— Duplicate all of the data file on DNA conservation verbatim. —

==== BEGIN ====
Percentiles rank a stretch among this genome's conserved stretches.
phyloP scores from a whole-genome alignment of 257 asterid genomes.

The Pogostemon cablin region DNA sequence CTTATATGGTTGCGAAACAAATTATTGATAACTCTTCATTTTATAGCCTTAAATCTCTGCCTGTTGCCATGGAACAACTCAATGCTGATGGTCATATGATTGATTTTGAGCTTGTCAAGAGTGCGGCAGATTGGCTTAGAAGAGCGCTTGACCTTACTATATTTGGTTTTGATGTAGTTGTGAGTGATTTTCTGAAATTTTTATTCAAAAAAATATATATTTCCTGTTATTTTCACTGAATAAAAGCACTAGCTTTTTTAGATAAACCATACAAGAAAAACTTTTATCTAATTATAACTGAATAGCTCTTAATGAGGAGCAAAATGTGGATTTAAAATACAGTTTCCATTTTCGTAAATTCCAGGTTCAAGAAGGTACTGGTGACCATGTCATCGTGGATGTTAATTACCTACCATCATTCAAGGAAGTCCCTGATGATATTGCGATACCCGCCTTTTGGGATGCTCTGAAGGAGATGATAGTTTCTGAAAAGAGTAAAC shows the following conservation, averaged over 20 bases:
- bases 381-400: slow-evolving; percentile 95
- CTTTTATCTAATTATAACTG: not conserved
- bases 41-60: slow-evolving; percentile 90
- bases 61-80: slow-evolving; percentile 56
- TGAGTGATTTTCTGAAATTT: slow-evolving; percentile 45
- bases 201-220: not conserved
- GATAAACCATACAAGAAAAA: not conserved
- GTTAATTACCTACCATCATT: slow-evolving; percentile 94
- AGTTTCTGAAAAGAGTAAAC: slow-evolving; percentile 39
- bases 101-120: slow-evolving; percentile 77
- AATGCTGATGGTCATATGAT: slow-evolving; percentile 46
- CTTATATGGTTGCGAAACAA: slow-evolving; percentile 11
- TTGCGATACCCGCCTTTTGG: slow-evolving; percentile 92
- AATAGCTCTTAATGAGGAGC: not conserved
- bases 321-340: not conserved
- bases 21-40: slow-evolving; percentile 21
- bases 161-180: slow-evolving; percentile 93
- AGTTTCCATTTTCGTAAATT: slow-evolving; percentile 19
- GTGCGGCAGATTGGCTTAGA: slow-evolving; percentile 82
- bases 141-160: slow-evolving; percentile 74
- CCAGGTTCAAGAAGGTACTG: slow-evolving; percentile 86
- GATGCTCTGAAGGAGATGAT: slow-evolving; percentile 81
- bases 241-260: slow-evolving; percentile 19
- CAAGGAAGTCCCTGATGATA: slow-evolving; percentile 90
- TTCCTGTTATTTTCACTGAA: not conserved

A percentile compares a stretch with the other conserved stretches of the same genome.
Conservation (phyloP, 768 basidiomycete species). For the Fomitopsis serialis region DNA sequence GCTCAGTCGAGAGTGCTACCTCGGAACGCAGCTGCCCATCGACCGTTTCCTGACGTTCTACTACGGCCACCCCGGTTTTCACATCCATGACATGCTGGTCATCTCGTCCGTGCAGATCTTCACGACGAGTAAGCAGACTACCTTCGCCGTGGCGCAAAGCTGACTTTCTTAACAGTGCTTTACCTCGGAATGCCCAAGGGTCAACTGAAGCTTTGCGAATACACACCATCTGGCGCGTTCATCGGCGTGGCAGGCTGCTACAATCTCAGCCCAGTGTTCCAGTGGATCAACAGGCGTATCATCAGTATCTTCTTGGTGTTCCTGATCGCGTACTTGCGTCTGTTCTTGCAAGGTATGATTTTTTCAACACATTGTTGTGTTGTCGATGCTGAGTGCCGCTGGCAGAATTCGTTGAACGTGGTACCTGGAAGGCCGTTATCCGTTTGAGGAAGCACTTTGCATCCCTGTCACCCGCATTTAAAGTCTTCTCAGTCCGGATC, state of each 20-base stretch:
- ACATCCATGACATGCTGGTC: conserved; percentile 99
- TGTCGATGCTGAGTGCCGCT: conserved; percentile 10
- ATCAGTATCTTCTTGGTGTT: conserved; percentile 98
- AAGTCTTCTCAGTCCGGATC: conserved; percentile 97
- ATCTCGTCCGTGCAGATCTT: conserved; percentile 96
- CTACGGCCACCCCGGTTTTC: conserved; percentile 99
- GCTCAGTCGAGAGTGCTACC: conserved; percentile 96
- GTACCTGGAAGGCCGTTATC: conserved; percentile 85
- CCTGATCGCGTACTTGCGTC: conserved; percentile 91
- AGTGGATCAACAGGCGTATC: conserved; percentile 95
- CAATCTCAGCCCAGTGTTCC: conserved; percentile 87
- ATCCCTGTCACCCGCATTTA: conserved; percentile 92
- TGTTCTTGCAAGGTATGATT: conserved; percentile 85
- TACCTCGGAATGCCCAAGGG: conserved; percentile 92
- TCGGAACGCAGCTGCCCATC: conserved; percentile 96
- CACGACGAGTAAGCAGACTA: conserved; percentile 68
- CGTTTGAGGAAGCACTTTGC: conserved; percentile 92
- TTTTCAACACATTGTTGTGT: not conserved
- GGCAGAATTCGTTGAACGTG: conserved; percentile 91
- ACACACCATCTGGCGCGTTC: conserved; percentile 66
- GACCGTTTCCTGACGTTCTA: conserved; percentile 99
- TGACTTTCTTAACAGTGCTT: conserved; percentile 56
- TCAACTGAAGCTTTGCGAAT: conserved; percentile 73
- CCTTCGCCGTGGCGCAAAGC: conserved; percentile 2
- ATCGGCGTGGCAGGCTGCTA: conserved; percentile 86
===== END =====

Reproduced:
Percentiles rank a stretch among this genome's conserved stretches.
phyloP scores from a whole-genome alignment of 257 asterid genomes.

The Pogostemon cablin region DNA sequence CTTATATGGTTGCGAAACAAATTATTGATAACTCTTCATTTTATAGCCTTAAATCTCTGCCTGTTGCCATGGAACAACTCAATGCTGATGGTCATATGATTGATTTTGAGCTTGTCAAGAGTGCGGCAGATTGGCTTAGAAGAGCGCTTGACCTTACTATATTTGGTTTTGATGTAGTTGTGAGTGATTTTCTGAAATTTTTATTCAAAAAAATATATATTTCCTGTTATTTTCACTGAATAAAAGCACTAGCTTTTTTAGATAAACCATACAAGAAAAACTTTTATCTAATTATAACTGAATAGCTCTTAATGAGGAGCAAAATGTGGATTTAAAATACAGTTTCCATTTTCGTAAATTCCAGGTTCAAGAAGGTACTGGTGACCATGTCATCGTGGATGTTAATTACCTACCATCATTCAAGGAAGTCCCTGATGATATTGCGATACCCGCCTTTTGGGATGCTCTGAAGGAGATGATAGTTTCTGAAAAGAGTAAAC shows the following conservation, averaged over 20 bases:
- bases 381-400: slow-evolving; percentile 95
- CTTTTATCTAATTATAACTG: not conserved
- bases 41-60: slow-evolving; percentile 90
- bases 61-80: slow-evolving; percentile 56
- TGAGTGATTTTCTGAAATTT: slow-evolving; percentile 45
- bases 201-220: not conserved
- GATAAACCATACAAGAAAAA: not conserved
- GTTAATTACCTACCATCATT: slow-evolving; percentile 94
- AGTTTCTGAAAAGAGTAAAC: slow-evolving; percentile 39
- bases 101-120: slow-evolving; percentile 77
- AATGCTGATGGTCATATGAT: slow-evolving; percentile 46
- CTTATATGGTTGCGAAACAA: slow-evolving; percentile 11
- TTGCGATACCCGCCTTTTGG: slow-evolving; percentile 92
- AATAGCTCTTAATGAGGAGC: not conserved
- bases 321-340: not conserved
- bases 21-40: slow-evolving; percentile 21
- bases 161-180: slow-evolving; percentile 93
- AGTTTCCATTTTCGTAAATT: slow-evolving; percentile 19
- GTGCGGCAGATTGGCTTAGA: slow-evolving; percentile 82
- bases 141-160: slow-evolving; percentile 74
- CCAGGTTCAAGAAGGTACTG: slow-evolving; percentile 86
- GATGCTCTGAAGGAGATGAT: slow-evolving; percentile 81
- bases 241-260: slow-evolving; percentile 19
- CAAGGAAGTCCCTGATGATA: slow-evolving; percentile 90
- TTCCTGTTATTTTCACTGAA: not conserved

A percentile compares a stretch with the other conserved stretches of the same genome.
Conservation (phyloP, 768 basidiomycete species). For the Fomitopsis serialis region DNA sequence GCTCAGTCGAGAGTGCTACCTCGGAACGCAGCTGCCCATCGACCGTTTCCTGACGTTCTACTACGGCCACCCCGGTTTTCACATCCATGACATGCTGGTCATCTCGTCCGTGCAGATCTTCACGACGAGTAAGCAGACTACCTTCGCCGTGGCGCAAAGCTGACTTTCTTAACAGTGCTTTACCTCGGAATGCCCAAGGGTCAACTGAAGCTTTGCGAATACACACCATCTGGCGCGTTCATCGGCGTGGCAGGCTGCTACAATCTCAGCCCAGTGTTCCAGTGGATCAACAGGCGTATCATCAGTATCTTCTTGGTGTTCCTGATCGCGTACTTGCGTCTGTTCTTGCAAGGTATGATTTTTTCAACACATTGTTGTGTTGTCGATGCTGAGTGCCGCTGGCAGAATTCGTTGAACGTGGTACCTGGAAGGCCGTTATCCGTTTGAGGAAGCACTTTGCATCCCTGTCACCCGCATTTAAAGTCTTCTCAGTCCGGATC, state of each 20-base stretch:
- ACATCCATGACATGCTGGTC: conserved; percentile 99
- TGTCGATGCTGAGTGCCGCT: conserved; percentile 10
- ATCAGTATCTTCTTGGTGTT: conserved; percentile 98
- AAGTCTTCTCAGTCCGGATC: conserved; percentile 97
- ATCTCGTCCGTGCAGATCTT: conserved; percentile 96
- CTACGGCCACCCCGGTTTTC: conserved; percentile 99
- GCTCAGTCGAGAGTGCTACC: conserved; percentile 96
- GTACCTGGAAGGCCGTTATC: conserved; percentile 85
- CCTGATCGCGTACTTGCGTC: conserved; percentile 91
- AGTGGATCAACAGGCGTATC: conserved; percentile 95
- CAATCTCAGCCCAGTGTTCC: conserved; percentile 87
- ATCCCTGTCACCCGCATTTA: conserved; percentile 92
- TGTTCTTGCAAGGTATGATT: conserved; percentile 85
- TACCTCGGAATGCCCAAGGG: conserved; percentile 92
- TCGGAACGCAGCTGCCCATC: conserved; percentile 96
- CACGACGAGTAAGCAGACTA: conserved; percentile 68
- CGTTTGAGGAAGCACTTTGC: conserved; percentile 92
- TTTTCAACACATTGTTGTGT: not conserved
- GGCAGAATTCGTTGAACGTG: conserved; percentile 91
- ACACACCATCTGGCGCGTTC: conserved; percentile 66
- GACCGTTTCCTGACGTTCTA: conserved; percentile 99
- TGACTTTCTTAACAGTGCTT: conserved; percentile 56
- TCAACTGAAGCTTTGCGAAT: conserved; percentile 73
- CCTTCGCCGTGGCGCAAAGC: conserved; percentile 2
- ATCGGCGTGGCAGGCTGCTA: conserved; percentile 86